27 June 2010

Losing Federal Money Could Hurt Michigan Budget

Associated Press

LANSING, Mich. — Michigan's budget problems will become significantly worse and state programs will be put at risk if Congress doesn't revive a federal spending bill, Democratic Gov. Jennifer Granholm said Friday.

The legislation killed by a Republican filibuster on Thursday includes more than $500 million in federal Medicaid money that Granholm and state lawmakers were banking on for their spending plans for the fiscal year starting Oct. 1. The legislation also would have extended federal jobless benefits for unemployed workers. Thousands of laid-off Michigan workers will begin to lose benefits in July, Granholm said.

The governor said failing to revive the bill would have a "devastating" effect in Michigan and other states relying on help from the legislation. Granholm said she was "amazed" by what she called "obstructionism" of U.S. Senate Republicans who blocked passage of the plan.

"They're not dealing with consequences here on the ground in the states," Granholm said. "This means jobs to people, it means health care to our citizens and it means food on the table for those who are unemployed."

Granholm is among the governors who plan to lobby for Congress to revive the measure.

Medicaid covers roughly 1.8 million of Michigan's nearly 10 million residents. Granholm said one possible budget option would be further reducing reimbursement rates to doctors who treat Medicaid patients. But she worries that would prompt doctors to stop accepting Medicaid patients.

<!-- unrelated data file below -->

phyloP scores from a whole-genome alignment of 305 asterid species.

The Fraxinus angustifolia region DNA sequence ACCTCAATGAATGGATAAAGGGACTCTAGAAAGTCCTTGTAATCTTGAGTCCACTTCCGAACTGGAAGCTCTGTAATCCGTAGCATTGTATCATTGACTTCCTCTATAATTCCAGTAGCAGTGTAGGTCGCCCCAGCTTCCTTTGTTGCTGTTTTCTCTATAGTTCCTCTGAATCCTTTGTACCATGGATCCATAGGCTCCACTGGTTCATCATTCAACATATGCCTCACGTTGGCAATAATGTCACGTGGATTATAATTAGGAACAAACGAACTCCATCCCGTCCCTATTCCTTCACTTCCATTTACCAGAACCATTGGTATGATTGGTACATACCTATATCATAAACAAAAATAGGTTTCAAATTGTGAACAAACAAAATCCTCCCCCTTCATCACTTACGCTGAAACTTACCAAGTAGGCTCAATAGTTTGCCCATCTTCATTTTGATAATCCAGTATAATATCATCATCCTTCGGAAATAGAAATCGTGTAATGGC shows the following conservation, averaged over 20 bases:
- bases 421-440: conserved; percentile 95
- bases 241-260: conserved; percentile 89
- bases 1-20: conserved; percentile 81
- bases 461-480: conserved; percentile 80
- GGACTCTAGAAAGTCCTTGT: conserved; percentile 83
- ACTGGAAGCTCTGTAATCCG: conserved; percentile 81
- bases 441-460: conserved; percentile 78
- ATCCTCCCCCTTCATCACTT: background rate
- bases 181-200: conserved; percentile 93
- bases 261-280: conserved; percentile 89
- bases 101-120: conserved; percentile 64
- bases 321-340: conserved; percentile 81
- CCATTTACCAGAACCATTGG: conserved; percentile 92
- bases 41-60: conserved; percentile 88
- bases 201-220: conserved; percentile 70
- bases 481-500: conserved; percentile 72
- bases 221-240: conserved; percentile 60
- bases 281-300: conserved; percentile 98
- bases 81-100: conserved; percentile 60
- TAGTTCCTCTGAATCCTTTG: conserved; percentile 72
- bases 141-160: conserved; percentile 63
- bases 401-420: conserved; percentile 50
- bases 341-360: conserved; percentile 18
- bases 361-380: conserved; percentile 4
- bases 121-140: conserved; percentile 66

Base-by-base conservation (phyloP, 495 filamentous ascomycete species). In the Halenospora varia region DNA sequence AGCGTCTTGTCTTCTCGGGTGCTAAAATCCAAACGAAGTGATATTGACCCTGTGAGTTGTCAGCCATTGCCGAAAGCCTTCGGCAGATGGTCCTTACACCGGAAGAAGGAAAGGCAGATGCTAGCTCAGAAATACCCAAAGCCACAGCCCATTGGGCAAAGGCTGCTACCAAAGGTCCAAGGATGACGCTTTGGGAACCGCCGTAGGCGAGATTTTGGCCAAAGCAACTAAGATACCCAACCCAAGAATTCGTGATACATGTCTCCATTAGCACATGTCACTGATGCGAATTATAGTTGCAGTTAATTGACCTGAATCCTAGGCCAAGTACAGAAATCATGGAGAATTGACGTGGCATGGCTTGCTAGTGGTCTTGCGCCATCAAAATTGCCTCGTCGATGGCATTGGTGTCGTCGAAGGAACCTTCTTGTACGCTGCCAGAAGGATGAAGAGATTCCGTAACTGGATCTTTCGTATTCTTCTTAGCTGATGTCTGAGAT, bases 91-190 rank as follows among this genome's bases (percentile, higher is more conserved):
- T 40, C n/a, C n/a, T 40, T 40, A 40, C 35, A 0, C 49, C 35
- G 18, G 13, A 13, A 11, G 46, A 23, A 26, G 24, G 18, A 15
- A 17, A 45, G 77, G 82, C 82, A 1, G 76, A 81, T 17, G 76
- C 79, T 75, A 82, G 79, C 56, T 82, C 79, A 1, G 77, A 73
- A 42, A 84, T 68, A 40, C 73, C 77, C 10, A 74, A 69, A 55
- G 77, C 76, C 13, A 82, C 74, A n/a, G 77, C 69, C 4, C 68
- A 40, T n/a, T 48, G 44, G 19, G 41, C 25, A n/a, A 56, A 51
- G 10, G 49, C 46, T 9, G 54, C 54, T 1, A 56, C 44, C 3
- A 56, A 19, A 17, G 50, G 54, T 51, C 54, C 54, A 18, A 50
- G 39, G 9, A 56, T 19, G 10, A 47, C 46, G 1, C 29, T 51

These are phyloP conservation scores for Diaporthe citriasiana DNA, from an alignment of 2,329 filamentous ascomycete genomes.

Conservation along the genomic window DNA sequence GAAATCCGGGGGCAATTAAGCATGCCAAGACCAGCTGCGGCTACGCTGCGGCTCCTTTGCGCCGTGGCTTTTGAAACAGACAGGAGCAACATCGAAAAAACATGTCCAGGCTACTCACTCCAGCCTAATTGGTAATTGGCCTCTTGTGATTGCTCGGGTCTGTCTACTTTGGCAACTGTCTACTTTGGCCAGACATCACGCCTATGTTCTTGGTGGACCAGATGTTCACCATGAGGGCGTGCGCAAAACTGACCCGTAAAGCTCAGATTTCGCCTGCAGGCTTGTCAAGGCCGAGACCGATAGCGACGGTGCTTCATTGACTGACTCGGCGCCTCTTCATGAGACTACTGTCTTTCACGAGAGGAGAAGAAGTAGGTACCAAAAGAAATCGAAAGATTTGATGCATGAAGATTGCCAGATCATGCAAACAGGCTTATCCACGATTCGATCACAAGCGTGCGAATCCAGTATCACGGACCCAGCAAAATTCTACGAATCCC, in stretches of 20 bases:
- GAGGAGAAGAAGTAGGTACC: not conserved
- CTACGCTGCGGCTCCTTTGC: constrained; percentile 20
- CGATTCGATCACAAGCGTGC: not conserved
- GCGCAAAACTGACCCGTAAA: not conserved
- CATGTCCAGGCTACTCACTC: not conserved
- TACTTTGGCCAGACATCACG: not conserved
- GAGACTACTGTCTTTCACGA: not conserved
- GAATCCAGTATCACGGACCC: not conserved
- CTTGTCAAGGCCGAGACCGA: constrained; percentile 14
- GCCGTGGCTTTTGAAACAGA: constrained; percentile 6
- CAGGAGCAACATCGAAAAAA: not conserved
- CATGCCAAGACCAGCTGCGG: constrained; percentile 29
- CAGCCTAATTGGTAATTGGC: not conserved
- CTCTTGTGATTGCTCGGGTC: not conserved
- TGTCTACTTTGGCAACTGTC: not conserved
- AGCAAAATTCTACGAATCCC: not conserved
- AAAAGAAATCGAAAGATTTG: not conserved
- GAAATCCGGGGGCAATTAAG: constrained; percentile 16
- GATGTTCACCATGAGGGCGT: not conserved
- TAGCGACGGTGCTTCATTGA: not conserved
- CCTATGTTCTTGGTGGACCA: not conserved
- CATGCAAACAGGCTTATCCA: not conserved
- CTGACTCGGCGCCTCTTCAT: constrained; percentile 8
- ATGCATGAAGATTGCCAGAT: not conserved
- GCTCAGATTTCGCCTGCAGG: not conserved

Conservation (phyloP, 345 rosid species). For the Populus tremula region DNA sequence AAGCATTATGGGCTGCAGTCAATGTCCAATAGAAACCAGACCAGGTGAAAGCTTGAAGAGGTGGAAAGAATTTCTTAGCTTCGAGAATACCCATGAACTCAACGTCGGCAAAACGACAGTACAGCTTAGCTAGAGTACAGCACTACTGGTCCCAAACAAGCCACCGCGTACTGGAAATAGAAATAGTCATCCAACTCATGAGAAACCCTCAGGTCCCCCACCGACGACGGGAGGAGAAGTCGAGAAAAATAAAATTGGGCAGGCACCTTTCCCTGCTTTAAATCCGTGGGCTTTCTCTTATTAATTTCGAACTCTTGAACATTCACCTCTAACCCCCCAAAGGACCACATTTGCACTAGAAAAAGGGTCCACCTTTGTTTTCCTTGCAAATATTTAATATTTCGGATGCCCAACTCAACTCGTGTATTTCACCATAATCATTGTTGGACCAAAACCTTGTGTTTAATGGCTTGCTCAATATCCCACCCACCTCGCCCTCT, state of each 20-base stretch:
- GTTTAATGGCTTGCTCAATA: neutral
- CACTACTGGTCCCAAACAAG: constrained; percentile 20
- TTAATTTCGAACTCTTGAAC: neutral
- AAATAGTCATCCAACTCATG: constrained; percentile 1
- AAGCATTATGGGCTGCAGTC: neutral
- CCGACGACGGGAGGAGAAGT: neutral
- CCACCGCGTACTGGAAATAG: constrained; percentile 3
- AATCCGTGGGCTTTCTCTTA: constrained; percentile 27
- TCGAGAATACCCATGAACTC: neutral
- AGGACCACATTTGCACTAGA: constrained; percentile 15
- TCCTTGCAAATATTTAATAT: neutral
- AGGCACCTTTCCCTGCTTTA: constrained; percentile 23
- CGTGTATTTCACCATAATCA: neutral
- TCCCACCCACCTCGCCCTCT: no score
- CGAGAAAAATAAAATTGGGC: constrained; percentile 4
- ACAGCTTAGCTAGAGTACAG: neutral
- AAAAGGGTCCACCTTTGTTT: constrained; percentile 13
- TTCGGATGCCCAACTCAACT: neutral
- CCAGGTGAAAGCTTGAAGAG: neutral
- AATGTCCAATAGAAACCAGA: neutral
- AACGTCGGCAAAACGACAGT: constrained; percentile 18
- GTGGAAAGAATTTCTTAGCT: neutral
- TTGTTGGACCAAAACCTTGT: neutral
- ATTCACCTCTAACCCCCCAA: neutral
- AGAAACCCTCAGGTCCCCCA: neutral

Michigan lawmakers already are debating how to eliminate a projected deficit of roughly $1.5 billion from next fiscal year's state budget. They may be forced to look at cuts in all aspects of the state budget if they have to trim another $500 million on top of that.

There's a projected surplus in the state's school aid fund, but some Democrats don't want to raid that money to fill holes in the general fund. Democrats have discussed selling off another portion of future tobacco settlement money for cash up front, but many Republicans oppose that idea.

Matt Marsden, a spokesman for Republican Senate Majority Leader Mike Bishop, said the nonpartisan Senate Fiscal Agency is being consulted to look at possible options if the money doesn't come through.

More than 400,000 unemployed Michigan workers are currently receiving either state or federally funded unemployment benefits. Michigan's unemployment insurance agency estimates that 87,000 people would exhaust their benefits by July 3 without an extension. That number could double by the end of July.

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